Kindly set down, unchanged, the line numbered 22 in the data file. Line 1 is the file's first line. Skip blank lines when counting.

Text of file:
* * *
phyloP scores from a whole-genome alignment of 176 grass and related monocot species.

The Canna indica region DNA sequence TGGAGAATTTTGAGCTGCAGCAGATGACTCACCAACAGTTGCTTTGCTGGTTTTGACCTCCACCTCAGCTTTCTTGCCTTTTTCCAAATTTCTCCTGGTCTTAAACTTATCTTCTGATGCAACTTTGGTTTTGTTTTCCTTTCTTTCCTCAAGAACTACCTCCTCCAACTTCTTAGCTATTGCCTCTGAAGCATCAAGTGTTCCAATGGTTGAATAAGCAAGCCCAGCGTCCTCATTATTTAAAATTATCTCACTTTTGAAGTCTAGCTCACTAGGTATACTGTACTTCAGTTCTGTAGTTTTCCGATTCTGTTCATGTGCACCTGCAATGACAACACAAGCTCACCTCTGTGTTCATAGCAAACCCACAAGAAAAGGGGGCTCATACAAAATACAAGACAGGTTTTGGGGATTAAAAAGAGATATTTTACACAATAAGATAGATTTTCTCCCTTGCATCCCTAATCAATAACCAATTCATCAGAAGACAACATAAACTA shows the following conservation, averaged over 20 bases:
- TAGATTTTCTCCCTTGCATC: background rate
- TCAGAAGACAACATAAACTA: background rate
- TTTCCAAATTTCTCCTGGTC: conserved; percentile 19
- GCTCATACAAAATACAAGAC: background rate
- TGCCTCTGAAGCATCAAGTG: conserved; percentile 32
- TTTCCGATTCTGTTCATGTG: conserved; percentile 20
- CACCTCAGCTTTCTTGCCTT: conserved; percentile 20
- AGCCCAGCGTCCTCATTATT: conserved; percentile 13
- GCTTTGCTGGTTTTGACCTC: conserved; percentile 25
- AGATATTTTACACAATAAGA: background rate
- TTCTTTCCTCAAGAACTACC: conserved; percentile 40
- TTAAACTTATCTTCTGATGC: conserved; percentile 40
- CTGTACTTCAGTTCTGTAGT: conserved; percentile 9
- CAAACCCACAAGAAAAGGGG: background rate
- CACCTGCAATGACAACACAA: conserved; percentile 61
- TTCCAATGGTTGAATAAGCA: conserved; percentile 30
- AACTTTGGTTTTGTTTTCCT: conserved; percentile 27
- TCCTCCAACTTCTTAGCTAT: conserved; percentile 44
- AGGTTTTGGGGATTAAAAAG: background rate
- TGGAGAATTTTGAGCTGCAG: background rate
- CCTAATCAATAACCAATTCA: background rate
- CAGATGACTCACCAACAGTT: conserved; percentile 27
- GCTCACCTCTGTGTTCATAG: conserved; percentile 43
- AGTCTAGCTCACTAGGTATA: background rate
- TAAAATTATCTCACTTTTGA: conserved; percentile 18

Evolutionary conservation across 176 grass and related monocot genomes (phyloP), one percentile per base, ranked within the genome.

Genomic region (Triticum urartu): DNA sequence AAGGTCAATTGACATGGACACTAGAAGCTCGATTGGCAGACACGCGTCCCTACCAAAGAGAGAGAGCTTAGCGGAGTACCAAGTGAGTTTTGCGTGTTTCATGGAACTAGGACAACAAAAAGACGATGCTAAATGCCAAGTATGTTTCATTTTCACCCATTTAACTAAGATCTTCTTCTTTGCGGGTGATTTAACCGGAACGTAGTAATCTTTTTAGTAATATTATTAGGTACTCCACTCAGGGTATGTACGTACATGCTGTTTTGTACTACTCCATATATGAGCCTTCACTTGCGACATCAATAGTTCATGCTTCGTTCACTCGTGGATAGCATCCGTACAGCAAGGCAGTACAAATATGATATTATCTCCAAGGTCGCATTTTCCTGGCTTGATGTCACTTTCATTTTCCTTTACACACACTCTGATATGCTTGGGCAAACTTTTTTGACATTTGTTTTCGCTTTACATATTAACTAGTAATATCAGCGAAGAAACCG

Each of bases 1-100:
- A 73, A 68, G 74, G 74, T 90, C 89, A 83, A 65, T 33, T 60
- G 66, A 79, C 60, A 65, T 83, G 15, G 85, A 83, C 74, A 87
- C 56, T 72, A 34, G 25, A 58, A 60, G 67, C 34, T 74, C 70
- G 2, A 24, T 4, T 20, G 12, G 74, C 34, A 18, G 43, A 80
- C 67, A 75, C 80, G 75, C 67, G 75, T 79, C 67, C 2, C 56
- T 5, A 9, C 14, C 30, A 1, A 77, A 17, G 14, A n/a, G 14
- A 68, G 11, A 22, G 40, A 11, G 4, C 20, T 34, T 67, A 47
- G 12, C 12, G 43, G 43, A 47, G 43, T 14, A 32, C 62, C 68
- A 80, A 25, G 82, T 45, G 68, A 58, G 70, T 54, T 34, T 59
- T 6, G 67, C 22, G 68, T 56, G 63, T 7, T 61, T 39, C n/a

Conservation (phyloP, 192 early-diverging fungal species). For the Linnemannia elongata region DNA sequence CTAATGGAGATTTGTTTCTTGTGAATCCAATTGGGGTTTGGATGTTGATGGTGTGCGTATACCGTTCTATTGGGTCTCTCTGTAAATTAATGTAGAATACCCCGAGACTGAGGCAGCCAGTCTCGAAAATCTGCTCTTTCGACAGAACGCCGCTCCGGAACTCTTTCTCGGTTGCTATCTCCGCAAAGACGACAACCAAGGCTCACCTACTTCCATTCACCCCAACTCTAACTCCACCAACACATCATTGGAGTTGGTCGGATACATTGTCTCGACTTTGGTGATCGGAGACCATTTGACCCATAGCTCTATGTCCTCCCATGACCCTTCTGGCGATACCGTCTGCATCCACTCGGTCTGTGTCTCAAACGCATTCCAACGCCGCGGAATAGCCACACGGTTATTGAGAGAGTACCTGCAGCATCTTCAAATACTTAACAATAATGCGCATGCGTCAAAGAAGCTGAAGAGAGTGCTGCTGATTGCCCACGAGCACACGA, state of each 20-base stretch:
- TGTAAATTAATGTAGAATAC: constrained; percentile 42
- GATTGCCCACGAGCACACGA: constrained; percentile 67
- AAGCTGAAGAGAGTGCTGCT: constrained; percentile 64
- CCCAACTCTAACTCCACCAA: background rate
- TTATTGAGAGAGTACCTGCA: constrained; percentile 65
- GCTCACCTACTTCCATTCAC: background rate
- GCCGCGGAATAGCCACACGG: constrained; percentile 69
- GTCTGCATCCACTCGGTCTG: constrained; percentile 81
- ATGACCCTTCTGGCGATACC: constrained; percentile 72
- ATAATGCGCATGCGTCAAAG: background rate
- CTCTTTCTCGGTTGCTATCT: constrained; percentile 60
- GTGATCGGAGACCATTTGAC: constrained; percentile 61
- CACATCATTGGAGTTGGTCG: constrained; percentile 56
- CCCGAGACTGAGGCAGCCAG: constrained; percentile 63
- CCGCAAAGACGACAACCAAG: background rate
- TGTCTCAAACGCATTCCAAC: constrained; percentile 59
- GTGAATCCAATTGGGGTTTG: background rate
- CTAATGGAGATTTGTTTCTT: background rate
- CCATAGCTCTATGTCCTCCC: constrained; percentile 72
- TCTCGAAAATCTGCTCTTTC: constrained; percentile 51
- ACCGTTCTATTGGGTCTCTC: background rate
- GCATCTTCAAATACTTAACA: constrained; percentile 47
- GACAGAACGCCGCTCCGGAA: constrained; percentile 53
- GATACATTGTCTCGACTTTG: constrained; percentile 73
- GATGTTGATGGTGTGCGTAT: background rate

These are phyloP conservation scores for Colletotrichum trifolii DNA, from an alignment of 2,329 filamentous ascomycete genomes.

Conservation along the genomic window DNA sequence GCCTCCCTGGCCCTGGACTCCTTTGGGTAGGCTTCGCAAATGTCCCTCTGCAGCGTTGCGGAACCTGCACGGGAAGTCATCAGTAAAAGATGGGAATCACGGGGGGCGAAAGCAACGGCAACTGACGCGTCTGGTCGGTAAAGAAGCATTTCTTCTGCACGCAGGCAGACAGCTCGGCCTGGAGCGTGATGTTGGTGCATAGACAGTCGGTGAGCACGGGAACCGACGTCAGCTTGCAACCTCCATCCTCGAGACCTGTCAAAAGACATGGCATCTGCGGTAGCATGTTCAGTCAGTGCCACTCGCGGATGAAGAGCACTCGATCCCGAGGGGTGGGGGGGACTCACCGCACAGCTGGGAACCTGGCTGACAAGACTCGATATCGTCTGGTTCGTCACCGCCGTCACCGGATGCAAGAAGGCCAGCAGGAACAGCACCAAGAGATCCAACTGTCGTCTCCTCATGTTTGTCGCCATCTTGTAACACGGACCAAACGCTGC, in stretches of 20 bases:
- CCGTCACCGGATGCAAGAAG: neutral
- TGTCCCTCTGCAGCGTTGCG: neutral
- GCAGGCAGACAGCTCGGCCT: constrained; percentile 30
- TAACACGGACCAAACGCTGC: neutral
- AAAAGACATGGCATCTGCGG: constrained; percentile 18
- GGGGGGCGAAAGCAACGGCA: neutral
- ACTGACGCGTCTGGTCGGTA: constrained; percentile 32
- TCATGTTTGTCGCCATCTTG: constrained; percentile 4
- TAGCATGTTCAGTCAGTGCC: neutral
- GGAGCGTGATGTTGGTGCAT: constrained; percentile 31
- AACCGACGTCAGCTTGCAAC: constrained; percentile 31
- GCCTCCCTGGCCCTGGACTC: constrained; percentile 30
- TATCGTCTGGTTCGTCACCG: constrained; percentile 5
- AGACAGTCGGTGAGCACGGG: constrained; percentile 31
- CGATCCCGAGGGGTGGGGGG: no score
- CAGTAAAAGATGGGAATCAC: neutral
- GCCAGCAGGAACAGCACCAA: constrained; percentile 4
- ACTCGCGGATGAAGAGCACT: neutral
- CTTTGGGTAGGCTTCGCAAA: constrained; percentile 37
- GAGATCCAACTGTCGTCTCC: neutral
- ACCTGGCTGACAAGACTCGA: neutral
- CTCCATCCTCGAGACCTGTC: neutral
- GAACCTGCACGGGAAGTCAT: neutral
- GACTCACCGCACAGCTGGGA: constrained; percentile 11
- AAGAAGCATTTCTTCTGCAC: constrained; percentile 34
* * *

- TGGAGAATTTTGAGCTGCAG: background rate